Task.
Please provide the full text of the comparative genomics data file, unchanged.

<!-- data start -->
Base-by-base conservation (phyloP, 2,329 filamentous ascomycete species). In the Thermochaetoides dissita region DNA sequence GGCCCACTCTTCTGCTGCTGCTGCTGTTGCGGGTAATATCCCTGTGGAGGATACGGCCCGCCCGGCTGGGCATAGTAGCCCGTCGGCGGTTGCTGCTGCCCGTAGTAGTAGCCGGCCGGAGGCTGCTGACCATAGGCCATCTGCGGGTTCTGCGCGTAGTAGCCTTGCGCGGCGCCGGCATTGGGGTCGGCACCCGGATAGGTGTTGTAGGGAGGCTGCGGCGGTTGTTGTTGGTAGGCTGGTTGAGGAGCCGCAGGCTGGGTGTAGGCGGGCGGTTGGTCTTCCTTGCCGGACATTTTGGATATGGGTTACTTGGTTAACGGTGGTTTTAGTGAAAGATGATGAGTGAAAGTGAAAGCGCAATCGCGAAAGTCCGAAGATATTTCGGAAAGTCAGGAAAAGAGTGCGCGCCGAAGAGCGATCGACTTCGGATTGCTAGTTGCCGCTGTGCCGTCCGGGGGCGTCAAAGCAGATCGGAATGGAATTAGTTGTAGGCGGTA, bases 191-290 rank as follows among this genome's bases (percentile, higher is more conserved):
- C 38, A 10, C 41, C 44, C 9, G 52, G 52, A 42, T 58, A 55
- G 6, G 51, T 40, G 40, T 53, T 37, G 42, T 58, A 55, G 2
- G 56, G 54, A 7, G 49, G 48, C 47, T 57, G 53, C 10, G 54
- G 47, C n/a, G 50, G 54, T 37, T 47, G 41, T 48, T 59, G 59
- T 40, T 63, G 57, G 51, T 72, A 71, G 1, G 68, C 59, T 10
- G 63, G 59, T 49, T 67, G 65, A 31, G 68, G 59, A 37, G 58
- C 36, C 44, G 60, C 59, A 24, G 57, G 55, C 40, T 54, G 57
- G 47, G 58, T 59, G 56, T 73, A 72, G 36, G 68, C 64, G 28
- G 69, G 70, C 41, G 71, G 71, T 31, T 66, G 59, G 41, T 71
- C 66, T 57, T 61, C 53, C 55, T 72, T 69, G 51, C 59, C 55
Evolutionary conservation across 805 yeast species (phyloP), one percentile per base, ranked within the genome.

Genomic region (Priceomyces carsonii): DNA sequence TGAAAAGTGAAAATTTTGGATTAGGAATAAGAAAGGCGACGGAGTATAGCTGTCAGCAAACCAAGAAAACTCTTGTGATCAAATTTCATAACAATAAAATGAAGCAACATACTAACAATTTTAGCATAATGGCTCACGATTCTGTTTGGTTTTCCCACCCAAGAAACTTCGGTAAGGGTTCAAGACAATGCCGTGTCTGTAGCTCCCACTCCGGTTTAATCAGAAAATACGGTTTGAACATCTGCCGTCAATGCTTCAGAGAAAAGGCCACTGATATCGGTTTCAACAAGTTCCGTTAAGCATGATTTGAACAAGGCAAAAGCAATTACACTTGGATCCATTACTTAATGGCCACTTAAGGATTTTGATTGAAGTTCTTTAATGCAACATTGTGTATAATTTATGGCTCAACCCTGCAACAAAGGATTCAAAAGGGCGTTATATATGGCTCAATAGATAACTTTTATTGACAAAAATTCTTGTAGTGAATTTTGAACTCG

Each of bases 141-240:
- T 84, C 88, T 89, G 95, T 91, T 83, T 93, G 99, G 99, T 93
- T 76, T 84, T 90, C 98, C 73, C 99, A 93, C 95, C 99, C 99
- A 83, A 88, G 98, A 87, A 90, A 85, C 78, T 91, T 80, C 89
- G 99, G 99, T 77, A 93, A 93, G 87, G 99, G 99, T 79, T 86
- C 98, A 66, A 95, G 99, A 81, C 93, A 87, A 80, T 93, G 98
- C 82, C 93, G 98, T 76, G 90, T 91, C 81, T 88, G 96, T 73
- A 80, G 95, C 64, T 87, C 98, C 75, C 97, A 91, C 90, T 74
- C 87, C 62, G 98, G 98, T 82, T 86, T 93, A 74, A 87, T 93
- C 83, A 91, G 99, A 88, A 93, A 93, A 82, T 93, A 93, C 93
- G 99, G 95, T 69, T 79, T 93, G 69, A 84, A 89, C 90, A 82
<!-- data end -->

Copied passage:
Base-by-base conservation (phyloP, 2,329 filamentous ascomycete species). In the Thermochaetoides dissita region DNA sequence GGCCCACTCTTCTGCTGCTGCTGCTGTTGCGGGTAATATCCCTGTGGAGGATACGGCCCGCCCGGCTGGGCATAGTAGCCCGTCGGCGGTTGCTGCTGCCCGTAGTAGTAGCCGGCCGGAGGCTGCTGACCATAGGCCATCTGCGGGTTCTGCGCGTAGTAGCCTTGCGCGGCGCCGGCATTGGGGTCGGCACCCGGATAGGTGTTGTAGGGAGGCTGCGGCGGTTGTTGTTGGTAGGCTGGTTGAGGAGCCGCAGGCTGGGTGTAGGCGGGCGGTTGGTCTTCCTTGCCGGACATTTTGGATATGGGTTACTTGGTTAACGGTGGTTTTAGTGAAAGATGATGAGTGAAAGTGAAAGCGCAATCGCGAAAGTCCGAAGATATTTCGGAAAGTCAGGAAAAGAGTGCGCGCCGAAGAGCGATCGACTTCGGATTGCTAGTTGCCGCTGTGCCGTCCGGGGGCGTCAAAGCAGATCGGAATGGAATTAGTTGTAGGCGGTA, bases 191-290 rank as follows among this genome's bases (percentile, higher is more conserved):
- C 38, A 10, C 41, C 44, C 9, G 52, G 52, A 42, T 58, A 55
- G 6, G 51, T 40, G 40, T 53, T 37, G 42, T 58, A 55, G 2
- G 56, G 54, A 7, G 49, G 48, C 47, T 57, G 53, C 10, G 54
- G 47, C n/a, G 50, G 54, T 37, T 47, G 41, T 48, T 59, G 59
- T 40, T 63, G 57, G 51, T 72, A 71, G 1, G 68, C 59, T 10
- G 63, G 59, T 49, T 67, G 65, A 31, G 68, G 59, A 37, G 58
- C 36, C 44, G 60, C 59, A 24, G 57, G 55, C 40, T 54, G 57
- G 47, G 58, T 59, G 56, T 73, A 72, G 36, G 68, C 64, G 28
- G 69, G 70, C 41, G 71, G 71, T 31, T 66, G 59, G 41, T 71
- C 66, T 57, T 61, C 53, C 55, T 72, T 69, G 51, C 59, C 55
Evolutionary conservation across 805 yeast species (phyloP), one percentile per base, ranked within the genome.

Genomic region (Priceomyces carsonii): DNA sequence TGAAAAGTGAAAATTTTGGATTAGGAATAAGAAAGGCGACGGAGTATAGCTGTCAGCAAACCAAGAAAACTCTTGTGATCAAATTTCATAACAATAAAATGAAGCAACATACTAACAATTTTAGCATAATGGCTCACGATTCTGTTTGGTTTTCCCACCCAAGAAACTTCGGTAAGGGTTCAAGACAATGCCGTGTCTGTAGCTCCCACTCCGGTTTAATCAGAAAATACGGTTTGAACATCTGCCGTCAATGCTTCAGAGAAAAGGCCACTGATATCGGTTTCAACAAGTTCCGTTAAGCATGATTTGAACAAGGCAAAAGCAATTACACTTGGATCCATTACTTAATGGCCACTTAAGGATTTTGATTGAAGTTCTTTAATGCAACATTGTGTATAATTTATGGCTCAACCCTGCAACAAAGGATTCAAAAGGGCGTTATATATGGCTCAATAGATAACTTTTATTGACAAAAATTCTTGTAGTGAATTTTGAACTCG

Each of bases 141-240:
- T 84, C 88, T 89, G 95, T 91, T 83, T 93, G 99, G 99, T 93
- T 76, T 84, T 90, C 98, C 73, C 99, A 93, C 95, C 99, C 99
- A 83, A 88, G 98, A 87, A 90, A 85, C 78, T 91, T 80, C 89
- G 99, G 99, T 77, A 93, A 93, G 87, G 99, G 99, T 79, T 86
- C 98, A 66, A 95, G 99, A 81, C 93, A 87, A 80, T 93, G 98
- C 82, C 93, G 98, T 76, G 90, T 91, C 81, T 88, G 96, T 73
- A 80, G 95, C 64, T 87, C 98, C 75, C 97, A 91, C 90, T 74
- C 87, C 62, G 98, G 98, T 82, T 86, T 93, A 74, A 87, T 93
- C 83, A 91, G 99, A 88, A 93, A 93, A 82, T 93, A 93, C 93
- G 99, G 95, T 69, T 79, T 93, G 69, A 84, A 89, C 90, A 82